PDF previewer in Java: . LGPL edition of jPedal:

Example of loading and displaying an image in a JavaFX 2.0 application:

jPedal JavaFX 2.0 PDF Viewer – – provided under LPGL license. Discussion on showing PDF from JavaFX on OTN Forum:

Open source project JODConverter, the Java OpenDocument Converter, converts documents between different office formats.
It leverages, which provides arguably the best import/export filters for OpenDocument and Microsoft Office formats available today. (Word to PDF; Excel to PDF; PowerPoint to PDF) :

Java Advanced Imaging API Home Page : (for working with TIFF images)


Some important observations I should remember:

  • putting focus on a component too quickly can easily happen with JavaScript being executed after returning from a partial page refresh request – the actual creation of the component seems to lag sometimes a little bit behind. A good way of working around this problem is by deferring the execution of the code that puts the focus, through the use of a JavaScript Timer – for example setTimeOut(function () { codeToExecute; , 250)
  • debugging Java classes that have been imported from an ADF Library can be done by deploying the sources to a normal JAR that is imported as well – see:
  • Useful snippets for doing API stuff with ADF: (How to access the ADF definitions using Managed Bean by Ankit Shah) and (Some handy code for backing beans ( ADF & JSF )  by Edwin Biemond)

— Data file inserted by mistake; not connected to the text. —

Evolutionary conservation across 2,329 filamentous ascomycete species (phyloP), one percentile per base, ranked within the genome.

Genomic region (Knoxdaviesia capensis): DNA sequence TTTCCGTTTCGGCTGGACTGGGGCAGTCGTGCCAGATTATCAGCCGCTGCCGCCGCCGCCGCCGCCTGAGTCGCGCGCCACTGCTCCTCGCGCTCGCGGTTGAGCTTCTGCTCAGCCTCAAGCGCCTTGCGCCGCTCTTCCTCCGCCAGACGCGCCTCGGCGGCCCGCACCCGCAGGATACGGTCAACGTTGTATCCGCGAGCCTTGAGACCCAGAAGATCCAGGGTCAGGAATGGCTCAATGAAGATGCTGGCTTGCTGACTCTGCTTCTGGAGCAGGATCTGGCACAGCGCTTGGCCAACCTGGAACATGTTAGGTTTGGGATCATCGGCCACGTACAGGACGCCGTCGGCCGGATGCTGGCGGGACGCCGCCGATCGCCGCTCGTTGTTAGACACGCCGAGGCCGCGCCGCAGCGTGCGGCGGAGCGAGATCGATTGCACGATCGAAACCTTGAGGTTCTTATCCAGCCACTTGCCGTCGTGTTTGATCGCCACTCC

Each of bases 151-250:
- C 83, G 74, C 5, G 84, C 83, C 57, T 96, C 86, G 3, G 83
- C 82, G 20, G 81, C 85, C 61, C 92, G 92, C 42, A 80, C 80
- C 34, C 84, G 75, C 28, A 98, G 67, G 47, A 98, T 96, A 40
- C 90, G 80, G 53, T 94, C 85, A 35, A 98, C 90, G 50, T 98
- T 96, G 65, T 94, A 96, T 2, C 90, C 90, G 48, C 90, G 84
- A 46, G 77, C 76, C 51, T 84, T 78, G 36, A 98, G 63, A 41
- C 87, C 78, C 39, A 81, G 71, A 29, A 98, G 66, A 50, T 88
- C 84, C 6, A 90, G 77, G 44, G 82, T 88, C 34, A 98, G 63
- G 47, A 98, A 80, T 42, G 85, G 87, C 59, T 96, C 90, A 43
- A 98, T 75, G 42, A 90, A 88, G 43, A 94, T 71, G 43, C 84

• The locale can be set in JSF using: FacesContext.getCurrentInstance().getViewRoot().setLocale(locale); At ADF level, you can use:
    BindingContext.getCurrent().setLocaleContext(new DefLocaleContext(locale));

About Author

Lucas Jellema, active in IT (and with Oracle) since 1994. Oracle ACE Director and Oracle Developer Champion. Solution architect and developer on diverse areas including SQL, JavaScript, Docker, Machine Learning, Java, SOA and microservices, events in various shapes and forms and many other things. Author of the Oracle Press books: Oracle SOA Suite 11g Handbook and Oracle SOA Suite 12c Handbook. Frequent presenter on community events and conferences such as JavaOne, Oracle Code and Oracle OpenWorld.